Southeastern Australian helicarionids exhibit varied distributional patterns. We have found very broad ranges of up to 500 km in Mysticarion and 750 km in Ubiquitarion (although Ubiquitarion is thought to be introduced into the southern part of its range, and its natural range is probably closer to 400 km; Stanisic, pers. comm.). Species belonging to both genera are arboreal and when not actively crawling, sit in a resting posture on the underside of leaves. They are likely to be subjected to greater passive dispersal by wind than litter-dwelling species, such as Brevisentis. While M. hyalinus is allopatric with respect to its congeners, the other three species of Mysticarion are sympatric throughout much of their range. There is some evidence that M. porrectus inhabits higher altitude, moister areas and may not occur in micro-sympatry with the others; however, M. obscurior and M. insuetus have indeed been collected from the same locality. These two species are not sister taxa in the phylogenetic tree and their sympatry is probably secondary.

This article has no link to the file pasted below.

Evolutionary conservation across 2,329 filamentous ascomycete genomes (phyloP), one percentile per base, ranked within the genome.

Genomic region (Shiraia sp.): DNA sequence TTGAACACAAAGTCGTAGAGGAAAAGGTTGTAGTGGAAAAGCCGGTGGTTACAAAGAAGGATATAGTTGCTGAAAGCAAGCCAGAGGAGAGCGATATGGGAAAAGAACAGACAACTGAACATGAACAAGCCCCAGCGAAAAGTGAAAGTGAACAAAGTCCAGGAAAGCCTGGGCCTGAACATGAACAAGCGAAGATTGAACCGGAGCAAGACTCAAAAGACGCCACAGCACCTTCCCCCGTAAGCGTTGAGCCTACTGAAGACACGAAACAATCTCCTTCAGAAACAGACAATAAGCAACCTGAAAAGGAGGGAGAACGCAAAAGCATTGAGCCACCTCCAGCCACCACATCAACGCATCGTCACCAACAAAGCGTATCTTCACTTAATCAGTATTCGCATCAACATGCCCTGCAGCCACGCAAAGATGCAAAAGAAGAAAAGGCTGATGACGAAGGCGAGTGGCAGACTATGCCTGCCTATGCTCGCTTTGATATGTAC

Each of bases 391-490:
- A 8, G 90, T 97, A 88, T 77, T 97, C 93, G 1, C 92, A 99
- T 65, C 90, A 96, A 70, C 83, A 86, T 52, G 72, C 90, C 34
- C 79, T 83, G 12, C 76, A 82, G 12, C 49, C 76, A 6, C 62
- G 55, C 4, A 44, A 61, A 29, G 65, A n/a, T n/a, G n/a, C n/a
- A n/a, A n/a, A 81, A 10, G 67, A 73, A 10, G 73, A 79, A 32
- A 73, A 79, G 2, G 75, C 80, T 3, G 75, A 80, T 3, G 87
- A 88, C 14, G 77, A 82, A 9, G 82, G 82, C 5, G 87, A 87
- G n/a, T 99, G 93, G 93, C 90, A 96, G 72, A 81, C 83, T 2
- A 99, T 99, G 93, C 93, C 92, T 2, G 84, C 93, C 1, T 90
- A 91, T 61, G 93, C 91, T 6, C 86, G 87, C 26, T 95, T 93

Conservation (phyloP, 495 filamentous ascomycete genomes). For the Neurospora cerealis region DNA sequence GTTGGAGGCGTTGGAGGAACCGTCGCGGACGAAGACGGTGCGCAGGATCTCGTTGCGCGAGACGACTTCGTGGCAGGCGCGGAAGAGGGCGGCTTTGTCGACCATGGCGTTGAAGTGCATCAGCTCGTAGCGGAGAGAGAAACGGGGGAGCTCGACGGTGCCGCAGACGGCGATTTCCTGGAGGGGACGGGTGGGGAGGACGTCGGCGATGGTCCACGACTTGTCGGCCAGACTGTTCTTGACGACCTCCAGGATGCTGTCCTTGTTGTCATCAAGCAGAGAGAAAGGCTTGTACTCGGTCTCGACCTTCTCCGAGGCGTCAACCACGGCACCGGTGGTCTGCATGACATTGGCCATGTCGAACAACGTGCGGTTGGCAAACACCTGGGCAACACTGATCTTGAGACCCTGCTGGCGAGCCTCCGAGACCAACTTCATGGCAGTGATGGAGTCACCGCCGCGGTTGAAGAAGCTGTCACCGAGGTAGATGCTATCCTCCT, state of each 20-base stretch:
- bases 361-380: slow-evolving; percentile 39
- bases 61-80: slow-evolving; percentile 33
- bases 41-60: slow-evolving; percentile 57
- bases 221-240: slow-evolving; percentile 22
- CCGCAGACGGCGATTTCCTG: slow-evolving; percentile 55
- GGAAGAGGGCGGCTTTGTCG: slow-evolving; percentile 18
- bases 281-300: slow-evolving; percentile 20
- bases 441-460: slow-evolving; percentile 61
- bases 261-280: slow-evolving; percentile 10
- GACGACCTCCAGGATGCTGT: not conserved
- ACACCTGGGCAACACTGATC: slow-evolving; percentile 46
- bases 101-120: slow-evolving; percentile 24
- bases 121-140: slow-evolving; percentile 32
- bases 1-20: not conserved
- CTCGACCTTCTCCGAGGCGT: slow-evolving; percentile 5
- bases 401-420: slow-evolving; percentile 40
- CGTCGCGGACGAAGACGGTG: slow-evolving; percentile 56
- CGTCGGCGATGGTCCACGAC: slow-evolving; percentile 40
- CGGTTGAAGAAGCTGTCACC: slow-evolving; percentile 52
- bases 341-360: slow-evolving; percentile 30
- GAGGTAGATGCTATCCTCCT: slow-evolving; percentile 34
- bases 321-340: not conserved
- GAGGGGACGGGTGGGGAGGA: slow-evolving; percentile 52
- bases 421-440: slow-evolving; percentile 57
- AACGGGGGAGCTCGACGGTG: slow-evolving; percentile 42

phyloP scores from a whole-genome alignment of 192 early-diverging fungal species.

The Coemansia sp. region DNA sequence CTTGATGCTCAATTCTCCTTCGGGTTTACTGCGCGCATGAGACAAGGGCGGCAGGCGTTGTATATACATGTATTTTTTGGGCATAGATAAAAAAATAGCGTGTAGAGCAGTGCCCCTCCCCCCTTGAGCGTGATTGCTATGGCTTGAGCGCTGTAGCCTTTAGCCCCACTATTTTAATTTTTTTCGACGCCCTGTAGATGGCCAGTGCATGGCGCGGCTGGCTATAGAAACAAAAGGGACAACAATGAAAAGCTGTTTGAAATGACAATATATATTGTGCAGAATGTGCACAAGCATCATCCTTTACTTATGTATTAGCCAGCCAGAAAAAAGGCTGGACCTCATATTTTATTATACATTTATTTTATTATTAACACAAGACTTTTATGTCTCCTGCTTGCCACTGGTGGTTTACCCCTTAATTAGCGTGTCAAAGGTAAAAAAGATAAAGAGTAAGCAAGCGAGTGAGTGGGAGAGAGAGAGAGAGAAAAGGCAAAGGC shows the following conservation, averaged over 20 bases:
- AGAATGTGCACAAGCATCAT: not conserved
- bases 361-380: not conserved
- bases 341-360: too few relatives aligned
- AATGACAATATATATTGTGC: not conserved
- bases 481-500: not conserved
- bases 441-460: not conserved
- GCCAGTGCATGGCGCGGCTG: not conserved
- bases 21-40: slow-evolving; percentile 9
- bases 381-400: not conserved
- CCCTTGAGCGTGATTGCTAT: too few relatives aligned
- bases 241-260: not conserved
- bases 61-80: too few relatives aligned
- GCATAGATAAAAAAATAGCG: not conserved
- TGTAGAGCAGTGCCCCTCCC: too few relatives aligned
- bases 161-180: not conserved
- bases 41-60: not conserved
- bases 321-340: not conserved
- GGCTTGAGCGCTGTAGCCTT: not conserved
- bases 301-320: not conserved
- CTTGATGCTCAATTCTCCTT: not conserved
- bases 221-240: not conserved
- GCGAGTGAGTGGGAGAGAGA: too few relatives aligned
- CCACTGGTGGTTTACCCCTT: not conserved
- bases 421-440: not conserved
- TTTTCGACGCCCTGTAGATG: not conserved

In contrast, the semi-arboreal taxa Peloparion and Cucullarion have relatively narrow ranges of around 30-50 km in diameter. Peloparion helenae lives under bark on trees or under grass (Stanisic et al., 2010). Cucullarion generally rests in the base of palm fronds or in leaf litter, only crawling on palm fronds and trunks during rain. Both are less prone to passive dispersal by wind than fully arboreal species. In addition, both groups have a high degree of shell reduction and may be more susceptible to desiccation, rendering them rather poor dispersers.
The litter-dwelling taxa Brevisentis and Parmavitrina also exhibit restricted distributions, with ranges of about 30 km (B. kaputarensis) up to about 300 km (B. atratus, P. planilabris, P. rubrica).